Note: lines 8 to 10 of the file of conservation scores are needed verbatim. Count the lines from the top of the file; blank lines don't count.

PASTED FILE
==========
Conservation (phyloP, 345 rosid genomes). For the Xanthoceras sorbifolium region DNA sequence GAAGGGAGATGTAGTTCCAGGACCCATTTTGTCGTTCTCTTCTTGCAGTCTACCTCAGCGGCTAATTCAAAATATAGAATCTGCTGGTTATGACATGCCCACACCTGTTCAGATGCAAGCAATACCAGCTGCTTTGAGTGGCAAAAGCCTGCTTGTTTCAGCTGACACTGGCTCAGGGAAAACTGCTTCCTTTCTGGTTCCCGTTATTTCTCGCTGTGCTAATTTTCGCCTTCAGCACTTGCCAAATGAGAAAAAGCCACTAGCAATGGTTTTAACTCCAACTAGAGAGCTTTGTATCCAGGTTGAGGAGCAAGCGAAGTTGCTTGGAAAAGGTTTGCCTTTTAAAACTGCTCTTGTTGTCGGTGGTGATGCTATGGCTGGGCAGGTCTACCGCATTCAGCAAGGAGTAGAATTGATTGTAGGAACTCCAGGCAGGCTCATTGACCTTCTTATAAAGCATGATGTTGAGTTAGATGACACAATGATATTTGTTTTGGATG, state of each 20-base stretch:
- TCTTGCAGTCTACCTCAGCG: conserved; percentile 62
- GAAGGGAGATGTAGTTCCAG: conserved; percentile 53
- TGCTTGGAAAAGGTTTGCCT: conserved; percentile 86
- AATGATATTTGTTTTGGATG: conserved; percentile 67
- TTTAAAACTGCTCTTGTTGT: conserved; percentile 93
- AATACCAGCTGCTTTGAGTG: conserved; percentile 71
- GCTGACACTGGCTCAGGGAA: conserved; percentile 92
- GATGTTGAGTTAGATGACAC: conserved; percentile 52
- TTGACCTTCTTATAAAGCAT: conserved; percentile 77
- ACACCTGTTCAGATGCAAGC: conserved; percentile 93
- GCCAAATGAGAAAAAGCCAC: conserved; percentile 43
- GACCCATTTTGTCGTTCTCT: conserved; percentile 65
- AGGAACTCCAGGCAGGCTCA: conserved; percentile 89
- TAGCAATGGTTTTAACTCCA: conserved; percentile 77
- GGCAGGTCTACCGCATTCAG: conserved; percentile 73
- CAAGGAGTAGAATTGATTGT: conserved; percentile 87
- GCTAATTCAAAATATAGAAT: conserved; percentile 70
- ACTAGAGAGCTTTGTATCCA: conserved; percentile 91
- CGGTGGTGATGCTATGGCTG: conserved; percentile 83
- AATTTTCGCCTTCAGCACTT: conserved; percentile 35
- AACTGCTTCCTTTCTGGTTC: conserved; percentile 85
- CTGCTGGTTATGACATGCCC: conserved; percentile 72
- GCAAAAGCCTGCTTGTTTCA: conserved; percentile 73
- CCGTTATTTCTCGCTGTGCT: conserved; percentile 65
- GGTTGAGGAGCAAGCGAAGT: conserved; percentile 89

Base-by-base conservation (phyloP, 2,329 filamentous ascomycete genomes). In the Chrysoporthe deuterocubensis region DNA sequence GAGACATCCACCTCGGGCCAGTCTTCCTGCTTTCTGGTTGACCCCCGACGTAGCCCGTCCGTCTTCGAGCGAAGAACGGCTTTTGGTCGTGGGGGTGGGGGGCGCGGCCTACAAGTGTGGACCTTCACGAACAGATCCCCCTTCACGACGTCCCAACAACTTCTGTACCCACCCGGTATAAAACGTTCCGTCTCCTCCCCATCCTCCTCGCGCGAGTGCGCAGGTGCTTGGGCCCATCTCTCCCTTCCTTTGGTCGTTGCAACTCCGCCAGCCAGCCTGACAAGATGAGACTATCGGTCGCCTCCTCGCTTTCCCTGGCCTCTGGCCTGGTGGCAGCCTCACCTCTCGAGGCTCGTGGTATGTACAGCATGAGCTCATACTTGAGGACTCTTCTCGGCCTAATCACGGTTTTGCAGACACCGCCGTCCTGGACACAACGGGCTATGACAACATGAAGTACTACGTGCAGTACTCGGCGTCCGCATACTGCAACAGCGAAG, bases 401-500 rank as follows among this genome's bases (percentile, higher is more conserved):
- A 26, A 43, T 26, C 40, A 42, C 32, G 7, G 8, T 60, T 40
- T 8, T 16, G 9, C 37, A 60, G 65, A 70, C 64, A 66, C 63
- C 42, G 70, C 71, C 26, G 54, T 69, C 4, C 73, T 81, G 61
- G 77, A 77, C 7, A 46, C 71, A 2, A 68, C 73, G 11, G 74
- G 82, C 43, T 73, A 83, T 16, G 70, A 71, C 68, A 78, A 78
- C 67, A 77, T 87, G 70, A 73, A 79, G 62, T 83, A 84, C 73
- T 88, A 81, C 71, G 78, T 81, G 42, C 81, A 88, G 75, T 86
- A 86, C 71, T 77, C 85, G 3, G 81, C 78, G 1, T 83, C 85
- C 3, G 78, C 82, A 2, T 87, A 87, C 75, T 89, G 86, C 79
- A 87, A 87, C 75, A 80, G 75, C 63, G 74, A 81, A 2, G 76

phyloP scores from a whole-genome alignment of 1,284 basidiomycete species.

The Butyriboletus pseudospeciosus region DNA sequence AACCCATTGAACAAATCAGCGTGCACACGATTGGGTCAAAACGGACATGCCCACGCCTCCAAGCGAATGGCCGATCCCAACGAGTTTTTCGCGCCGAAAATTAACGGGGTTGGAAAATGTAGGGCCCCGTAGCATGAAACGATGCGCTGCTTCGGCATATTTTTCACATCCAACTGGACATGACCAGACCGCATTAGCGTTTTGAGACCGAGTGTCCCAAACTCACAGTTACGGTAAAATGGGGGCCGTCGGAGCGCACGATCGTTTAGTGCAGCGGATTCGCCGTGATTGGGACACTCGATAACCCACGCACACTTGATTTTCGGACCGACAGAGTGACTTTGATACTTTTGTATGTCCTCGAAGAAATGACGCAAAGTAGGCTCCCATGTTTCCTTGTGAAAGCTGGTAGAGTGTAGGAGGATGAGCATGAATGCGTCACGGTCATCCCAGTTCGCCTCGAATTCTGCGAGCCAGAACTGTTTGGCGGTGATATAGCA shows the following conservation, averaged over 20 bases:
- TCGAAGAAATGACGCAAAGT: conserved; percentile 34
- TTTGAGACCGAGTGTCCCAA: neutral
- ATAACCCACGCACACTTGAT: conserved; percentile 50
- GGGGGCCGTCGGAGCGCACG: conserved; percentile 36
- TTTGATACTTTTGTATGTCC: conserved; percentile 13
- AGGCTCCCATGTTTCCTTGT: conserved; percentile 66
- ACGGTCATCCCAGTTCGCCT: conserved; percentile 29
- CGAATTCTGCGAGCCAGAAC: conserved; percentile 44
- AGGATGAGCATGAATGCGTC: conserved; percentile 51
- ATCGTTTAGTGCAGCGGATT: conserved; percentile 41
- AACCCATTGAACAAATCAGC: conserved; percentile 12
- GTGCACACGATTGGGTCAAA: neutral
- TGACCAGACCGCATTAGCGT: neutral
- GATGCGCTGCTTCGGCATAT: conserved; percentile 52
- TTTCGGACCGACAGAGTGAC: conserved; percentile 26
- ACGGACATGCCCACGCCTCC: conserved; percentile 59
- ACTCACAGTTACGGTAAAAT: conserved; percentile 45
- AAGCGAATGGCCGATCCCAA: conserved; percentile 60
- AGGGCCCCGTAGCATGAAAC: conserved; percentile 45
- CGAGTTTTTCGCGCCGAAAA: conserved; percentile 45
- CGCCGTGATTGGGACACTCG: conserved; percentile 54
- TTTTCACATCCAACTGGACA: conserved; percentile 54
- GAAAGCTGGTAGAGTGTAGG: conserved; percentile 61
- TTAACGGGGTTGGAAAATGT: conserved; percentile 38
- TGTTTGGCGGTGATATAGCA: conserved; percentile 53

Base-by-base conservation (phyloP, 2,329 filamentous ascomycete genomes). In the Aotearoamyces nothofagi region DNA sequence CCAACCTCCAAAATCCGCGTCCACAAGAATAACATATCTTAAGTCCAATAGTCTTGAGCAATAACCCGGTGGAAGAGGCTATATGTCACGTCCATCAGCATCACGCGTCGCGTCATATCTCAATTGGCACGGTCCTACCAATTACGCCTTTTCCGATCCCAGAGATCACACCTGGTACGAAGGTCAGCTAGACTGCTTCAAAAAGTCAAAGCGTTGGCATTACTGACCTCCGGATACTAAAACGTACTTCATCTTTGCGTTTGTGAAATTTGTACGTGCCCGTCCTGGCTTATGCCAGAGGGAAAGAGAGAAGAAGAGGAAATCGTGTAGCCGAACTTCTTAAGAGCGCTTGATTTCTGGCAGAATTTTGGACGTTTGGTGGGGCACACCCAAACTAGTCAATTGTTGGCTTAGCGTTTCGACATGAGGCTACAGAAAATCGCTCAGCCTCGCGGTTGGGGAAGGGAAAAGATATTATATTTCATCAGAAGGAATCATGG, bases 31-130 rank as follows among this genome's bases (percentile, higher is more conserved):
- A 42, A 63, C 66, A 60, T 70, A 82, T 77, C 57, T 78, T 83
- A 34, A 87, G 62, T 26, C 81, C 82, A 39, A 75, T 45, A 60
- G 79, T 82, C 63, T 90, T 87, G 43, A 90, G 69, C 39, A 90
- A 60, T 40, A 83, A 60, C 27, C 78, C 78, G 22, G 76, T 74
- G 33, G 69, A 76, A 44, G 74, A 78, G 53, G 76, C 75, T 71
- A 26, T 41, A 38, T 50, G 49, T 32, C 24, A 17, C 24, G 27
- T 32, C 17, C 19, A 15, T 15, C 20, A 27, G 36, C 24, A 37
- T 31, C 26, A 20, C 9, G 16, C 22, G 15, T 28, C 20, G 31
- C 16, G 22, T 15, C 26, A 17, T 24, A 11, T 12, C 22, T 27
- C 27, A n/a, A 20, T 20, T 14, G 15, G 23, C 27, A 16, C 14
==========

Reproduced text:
- GCTGACACTGGCTCAGGGAA: conserved; percentile 92
- GATGTTGAGTTAGATGACAC: conserved; percentile 52
- TTGACCTTCTTATAAAGCAT: conserved; percentile 77